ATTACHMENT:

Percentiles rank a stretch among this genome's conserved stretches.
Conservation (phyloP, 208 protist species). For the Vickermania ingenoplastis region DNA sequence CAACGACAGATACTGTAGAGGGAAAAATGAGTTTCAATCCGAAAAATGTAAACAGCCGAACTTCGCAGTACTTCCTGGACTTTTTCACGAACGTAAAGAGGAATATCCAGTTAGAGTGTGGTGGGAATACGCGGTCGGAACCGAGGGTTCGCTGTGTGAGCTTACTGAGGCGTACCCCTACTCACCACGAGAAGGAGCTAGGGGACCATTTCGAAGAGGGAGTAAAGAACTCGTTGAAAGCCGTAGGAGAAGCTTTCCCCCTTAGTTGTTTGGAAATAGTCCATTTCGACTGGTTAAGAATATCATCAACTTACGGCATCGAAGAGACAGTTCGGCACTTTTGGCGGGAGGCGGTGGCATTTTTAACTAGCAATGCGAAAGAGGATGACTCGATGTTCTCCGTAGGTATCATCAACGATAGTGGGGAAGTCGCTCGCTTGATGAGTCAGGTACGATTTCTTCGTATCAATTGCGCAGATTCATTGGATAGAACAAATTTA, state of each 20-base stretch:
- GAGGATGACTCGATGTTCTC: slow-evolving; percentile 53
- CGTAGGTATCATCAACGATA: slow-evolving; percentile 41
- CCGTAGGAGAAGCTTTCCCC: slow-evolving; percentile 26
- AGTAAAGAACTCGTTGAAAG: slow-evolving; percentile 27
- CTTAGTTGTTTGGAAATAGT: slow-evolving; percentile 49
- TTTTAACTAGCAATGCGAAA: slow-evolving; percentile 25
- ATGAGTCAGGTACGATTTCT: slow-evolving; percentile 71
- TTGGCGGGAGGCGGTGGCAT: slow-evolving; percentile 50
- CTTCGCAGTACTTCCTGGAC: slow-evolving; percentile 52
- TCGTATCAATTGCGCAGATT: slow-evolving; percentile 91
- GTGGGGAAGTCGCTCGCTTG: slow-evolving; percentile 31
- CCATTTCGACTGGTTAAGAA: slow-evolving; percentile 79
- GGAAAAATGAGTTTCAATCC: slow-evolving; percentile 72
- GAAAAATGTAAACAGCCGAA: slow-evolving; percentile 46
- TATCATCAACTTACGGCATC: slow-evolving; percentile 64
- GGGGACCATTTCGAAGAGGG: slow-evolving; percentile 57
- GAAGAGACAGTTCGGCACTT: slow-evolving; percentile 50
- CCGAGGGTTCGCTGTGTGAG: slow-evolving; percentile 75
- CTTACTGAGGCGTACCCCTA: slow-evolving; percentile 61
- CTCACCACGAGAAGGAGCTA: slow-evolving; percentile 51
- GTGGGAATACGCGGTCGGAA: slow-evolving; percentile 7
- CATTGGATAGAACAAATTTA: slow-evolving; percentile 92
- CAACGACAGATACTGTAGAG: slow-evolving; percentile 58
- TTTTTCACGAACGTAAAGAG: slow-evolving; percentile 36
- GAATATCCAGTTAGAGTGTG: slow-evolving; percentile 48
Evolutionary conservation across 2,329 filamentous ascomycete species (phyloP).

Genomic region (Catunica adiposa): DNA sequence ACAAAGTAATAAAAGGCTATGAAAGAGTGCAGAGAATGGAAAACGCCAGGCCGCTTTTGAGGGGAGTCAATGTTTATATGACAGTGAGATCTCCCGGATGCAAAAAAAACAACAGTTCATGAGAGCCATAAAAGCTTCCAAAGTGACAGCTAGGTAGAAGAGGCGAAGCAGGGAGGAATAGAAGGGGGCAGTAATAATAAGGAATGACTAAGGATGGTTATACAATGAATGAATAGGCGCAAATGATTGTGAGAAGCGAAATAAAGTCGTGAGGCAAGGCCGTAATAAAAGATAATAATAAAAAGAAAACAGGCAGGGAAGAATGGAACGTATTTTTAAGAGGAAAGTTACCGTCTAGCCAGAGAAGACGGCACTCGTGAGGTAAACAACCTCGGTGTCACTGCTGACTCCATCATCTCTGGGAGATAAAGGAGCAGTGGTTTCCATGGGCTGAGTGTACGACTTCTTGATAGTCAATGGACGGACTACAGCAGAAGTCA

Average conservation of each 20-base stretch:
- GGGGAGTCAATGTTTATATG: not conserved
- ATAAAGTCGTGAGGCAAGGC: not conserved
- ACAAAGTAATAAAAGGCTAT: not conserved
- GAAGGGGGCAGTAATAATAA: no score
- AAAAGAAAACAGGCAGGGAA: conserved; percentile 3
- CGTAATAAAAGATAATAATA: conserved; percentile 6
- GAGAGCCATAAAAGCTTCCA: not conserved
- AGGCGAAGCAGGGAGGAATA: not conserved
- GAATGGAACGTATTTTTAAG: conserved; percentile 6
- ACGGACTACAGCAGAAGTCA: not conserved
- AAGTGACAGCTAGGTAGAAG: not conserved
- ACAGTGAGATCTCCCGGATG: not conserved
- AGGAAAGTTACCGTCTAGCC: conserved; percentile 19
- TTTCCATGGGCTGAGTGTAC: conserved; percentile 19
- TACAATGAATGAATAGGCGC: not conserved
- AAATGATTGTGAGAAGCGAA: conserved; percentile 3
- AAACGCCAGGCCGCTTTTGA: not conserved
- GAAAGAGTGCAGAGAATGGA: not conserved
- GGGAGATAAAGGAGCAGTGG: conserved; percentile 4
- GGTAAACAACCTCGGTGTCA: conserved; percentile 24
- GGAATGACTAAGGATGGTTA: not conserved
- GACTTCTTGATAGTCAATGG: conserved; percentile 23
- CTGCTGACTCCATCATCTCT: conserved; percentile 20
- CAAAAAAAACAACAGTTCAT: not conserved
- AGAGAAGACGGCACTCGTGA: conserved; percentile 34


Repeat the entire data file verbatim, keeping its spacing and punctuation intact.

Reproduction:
Percentiles rank a stretch among this genome's conserved stretches.
Conservation (phyloP, 208 protist species). For the Vickermania ingenoplastis region DNA sequence CAACGACAGATACTGTAGAGGGAAAAATGAGTTTCAATCCGAAAAATGTAAACAGCCGAACTTCGCAGTACTTCCTGGACTTTTTCACGAACGTAAAGAGGAATATCCAGTTAGAGTGTGGTGGGAATACGCGGTCGGAACCGAGGGTTCGCTGTGTGAGCTTACTGAGGCGTACCCCTACTCACCACGAGAAGGAGCTAGGGGACCATTTCGAAGAGGGAGTAAAGAACTCGTTGAAAGCCGTAGGAGAAGCTTTCCCCCTTAGTTGTTTGGAAATAGTCCATTTCGACTGGTTAAGAATATCATCAACTTACGGCATCGAAGAGACAGTTCGGCACTTTTGGCGGGAGGCGGTGGCATTTTTAACTAGCAATGCGAAAGAGGATGACTCGATGTTCTCCGTAGGTATCATCAACGATAGTGGGGAAGTCGCTCGCTTGATGAGTCAGGTACGATTTCTTCGTATCAATTGCGCAGATTCATTGGATAGAACAAATTTA, state of each 20-base stretch:
- GAGGATGACTCGATGTTCTC: slow-evolving; percentile 53
- CGTAGGTATCATCAACGATA: slow-evolving; percentile 41
- CCGTAGGAGAAGCTTTCCCC: slow-evolving; percentile 26
- AGTAAAGAACTCGTTGAAAG: slow-evolving; percentile 27
- CTTAGTTGTTTGGAAATAGT: slow-evolving; percentile 49
- TTTTAACTAGCAATGCGAAA: slow-evolving; percentile 25
- ATGAGTCAGGTACGATTTCT: slow-evolving; percentile 71
- TTGGCGGGAGGCGGTGGCAT: slow-evolving; percentile 50
- CTTCGCAGTACTTCCTGGAC: slow-evolving; percentile 52
- TCGTATCAATTGCGCAGATT: slow-evolving; percentile 91
- GTGGGGAAGTCGCTCGCTTG: slow-evolving; percentile 31
- CCATTTCGACTGGTTAAGAA: slow-evolving; percentile 79
- GGAAAAATGAGTTTCAATCC: slow-evolving; percentile 72
- GAAAAATGTAAACAGCCGAA: slow-evolving; percentile 46
- TATCATCAACTTACGGCATC: slow-evolving; percentile 64
- GGGGACCATTTCGAAGAGGG: slow-evolving; percentile 57
- GAAGAGACAGTTCGGCACTT: slow-evolving; percentile 50
- CCGAGGGTTCGCTGTGTGAG: slow-evolving; percentile 75
- CTTACTGAGGCGTACCCCTA: slow-evolving; percentile 61
- CTCACCACGAGAAGGAGCTA: slow-evolving; percentile 51
- GTGGGAATACGCGGTCGGAA: slow-evolving; percentile 7
- CATTGGATAGAACAAATTTA: slow-evolving; percentile 92
- CAACGACAGATACTGTAGAG: slow-evolving; percentile 58
- TTTTTCACGAACGTAAAGAG: slow-evolving; percentile 36
- GAATATCCAGTTAGAGTGTG: slow-evolving; percentile 48
Evolutionary conservation across 2,329 filamentous ascomycete species (phyloP).

Genomic region (Catunica adiposa): DNA sequence ACAAAGTAATAAAAGGCTATGAAAGAGTGCAGAGAATGGAAAACGCCAGGCCGCTTTTGAGGGGAGTCAATGTTTATATGACAGTGAGATCTCCCGGATGCAAAAAAAACAACAGTTCATGAGAGCCATAAAAGCTTCCAAAGTGACAGCTAGGTAGAAGAGGCGAAGCAGGGAGGAATAGAAGGGGGCAGTAATAATAAGGAATGACTAAGGATGGTTATACAATGAATGAATAGGCGCAAATGATTGTGAGAAGCGAAATAAAGTCGTGAGGCAAGGCCGTAATAAAAGATAATAATAAAAAGAAAACAGGCAGGGAAGAATGGAACGTATTTTTAAGAGGAAAGTTACCGTCTAGCCAGAGAAGACGGCACTCGTGAGGTAAACAACCTCGGTGTCACTGCTGACTCCATCATCTCTGGGAGATAAAGGAGCAGTGGTTTCCATGGGCTGAGTGTACGACTTCTTGATAGTCAATGGACGGACTACAGCAGAAGTCA

Average conservation of each 20-base stretch:
- GGGGAGTCAATGTTTATATG: not conserved
- ATAAAGTCGTGAGGCAAGGC: not conserved
- ACAAAGTAATAAAAGGCTAT: not conserved
- GAAGGGGGCAGTAATAATAA: no score
- AAAAGAAAACAGGCAGGGAA: conserved; percentile 3
- CGTAATAAAAGATAATAATA: conserved; percentile 6
- GAGAGCCATAAAAGCTTCCA: not conserved
- AGGCGAAGCAGGGAGGAATA: not conserved
- GAATGGAACGTATTTTTAAG: conserved; percentile 6
- ACGGACTACAGCAGAAGTCA: not conserved
- AAGTGACAGCTAGGTAGAAG: not conserved
- ACAGTGAGATCTCCCGGATG: not conserved
- AGGAAAGTTACCGTCTAGCC: conserved; percentile 19
- TTTCCATGGGCTGAGTGTAC: conserved; percentile 19
- TACAATGAATGAATAGGCGC: not conserved
- AAATGATTGTGAGAAGCGAA: conserved; percentile 3
- AAACGCCAGGCCGCTTTTGA: not conserved
- GAAAGAGTGCAGAGAATGGA: not conserved
- GGGAGATAAAGGAGCAGTGG: conserved; percentile 4
- GGTAAACAACCTCGGTGTCA: conserved; percentile 24
- GGAATGACTAAGGATGGTTA: not conserved
- GACTTCTTGATAGTCAATGG: conserved; percentile 23
- CTGCTGACTCCATCATCTCT: conserved; percentile 20
- CAAAAAAAACAACAGTTCAT: not conserved
- AGAGAAGACGGCACTCGTGA: conserved; percentile 34